three ways to serve your master: Offering material support, attending the master, and practising meditation.

Tian-tai Trio:  Fenggan (Big Stick), Hanshan, and Shide. Three Zen hermits that lived in China on during the Tang dynasty were were noted for there “deliberate behavior” or crazy ways.

Tilopa (988-1069) (Da-fa-cheng-jiu Di-luo-ba): Great Indian Mahasiddhawho received dharma directly from Dorje Chang Buddha. Teacher ofNaropa. See Kalachakrapada.

Togden Jampal Gyatso (14th – 15th centuries): One of Je Tsongkhapa Rinpoche’s main students. Founded lineage to which Pabongka Rinpochebelonged.

tong len: A meditation practice promulgated by Atisha and recorded by Chekawa Yeshe Dorje in which one takes on the negative conditions of others and gives out all that is positive including all of one’s happiness.

transformation body: See “nirmanakaya.”

transmigration (zhuansheng): To pass into another body or life-form. See “cycle of birth and death.”

transitions: See “Holy Manifestations.”

Trayastrimsa (Tavatimsa) heaven: Heaven of the thirty-three gods. The Buddha visited there for three months in the seventh year after his enlightenment in order to teach the Abhidharma to his mother who had been reborn there. It is said to be located atop Mt. Sumeru and its king is Sakra (Indra). It is the highest heaven that maintains contact with the rest of our world. Beneath it is the first heaven of the four great kings and the lesser celestial beings.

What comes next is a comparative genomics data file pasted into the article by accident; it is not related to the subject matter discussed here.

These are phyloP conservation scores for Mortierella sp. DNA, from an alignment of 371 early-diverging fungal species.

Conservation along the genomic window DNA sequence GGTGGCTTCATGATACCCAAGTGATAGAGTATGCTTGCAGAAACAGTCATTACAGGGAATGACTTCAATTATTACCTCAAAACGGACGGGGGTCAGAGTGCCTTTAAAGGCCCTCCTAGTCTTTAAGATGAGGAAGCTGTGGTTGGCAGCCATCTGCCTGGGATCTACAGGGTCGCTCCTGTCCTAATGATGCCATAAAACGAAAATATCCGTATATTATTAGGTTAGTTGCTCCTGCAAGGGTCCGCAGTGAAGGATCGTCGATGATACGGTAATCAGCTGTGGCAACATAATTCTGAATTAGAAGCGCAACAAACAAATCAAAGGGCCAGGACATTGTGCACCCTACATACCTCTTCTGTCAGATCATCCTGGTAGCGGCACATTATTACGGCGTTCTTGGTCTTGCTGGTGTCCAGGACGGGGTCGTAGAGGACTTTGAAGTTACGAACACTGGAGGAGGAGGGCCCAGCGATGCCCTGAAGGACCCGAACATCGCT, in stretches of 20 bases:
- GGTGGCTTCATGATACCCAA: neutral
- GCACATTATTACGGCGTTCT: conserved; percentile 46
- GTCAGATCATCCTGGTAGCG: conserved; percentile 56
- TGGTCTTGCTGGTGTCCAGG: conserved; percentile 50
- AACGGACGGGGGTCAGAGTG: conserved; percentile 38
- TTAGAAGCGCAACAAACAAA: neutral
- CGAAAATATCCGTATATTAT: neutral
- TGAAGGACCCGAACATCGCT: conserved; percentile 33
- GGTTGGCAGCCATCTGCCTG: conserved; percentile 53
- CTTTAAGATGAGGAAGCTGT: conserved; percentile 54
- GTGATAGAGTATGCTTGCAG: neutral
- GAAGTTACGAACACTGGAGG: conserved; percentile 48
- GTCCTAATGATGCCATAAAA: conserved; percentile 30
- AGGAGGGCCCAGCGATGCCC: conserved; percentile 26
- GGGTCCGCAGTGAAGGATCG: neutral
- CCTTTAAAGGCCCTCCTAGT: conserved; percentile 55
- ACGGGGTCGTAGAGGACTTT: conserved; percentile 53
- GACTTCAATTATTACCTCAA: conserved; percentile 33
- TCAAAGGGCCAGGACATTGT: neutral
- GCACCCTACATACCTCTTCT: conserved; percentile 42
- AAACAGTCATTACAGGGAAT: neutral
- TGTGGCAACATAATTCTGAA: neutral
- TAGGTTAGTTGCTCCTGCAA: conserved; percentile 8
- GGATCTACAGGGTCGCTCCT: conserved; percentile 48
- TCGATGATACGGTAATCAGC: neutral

Trichen (trizen): Title given to elder son in Tibet. The “Khenchen” is the younger brother.

Trinlay Thaye Dorje: One of the two contenders for the position ofBlack Jewel Crown Karmapa.

Tripitaka (San Zang) represents the teachings of the Buddha; also regarded as the Buddhist canon or scriptures. Literally, the Tripitaka means the three baskets. The first basket, the Vinaya-pitaka, contains accounts of the origins of the Buddhist order of monks and nuns as well as the rules of discipline regulating the lives of monks and nuns and is primarily concerned with the teaching of morality. The second, the Sutra-pitaka, is composed of the discourses of Shakyamuni Buddha and his eminent disciples and primarily teaches samadhi or concentration. The third, consists of commentaries or shastras including the Abhidharma-pitaka, a compendium of the extracted and systematized philosophy implicit in the teachings and primarily teaches wisdom or prajna. The Pali, Chinese and Tibetan collections are organized somewhat differently. For example, the Pali Canon only contains the Abhidharma and does not include other commentaries or the mahayana sutras, while the Tibetan Canon is divided into the Kanjur (vinaya, sutras, and tantras) and theTenjur (commentaries). See “DHARMA-Tripitaka” and “Chart Comparing the Pali, Chinese, and Tibetan Canons.”

Trisong Detsen, King (8th century):  Famous Buddhist king of Tibet who invited the abbot of Nalanda, Shantarakshita, and Guru Padmasambhavato Tibet to establish Buddhism there.

triyana: Relates to all three “yanas” -or vehicles- the hinayana, themahayana, and the vajrayana.

true suchness: See “bhuta-tathata,” “Shurangama” and “Prajnaparamita Sutras.”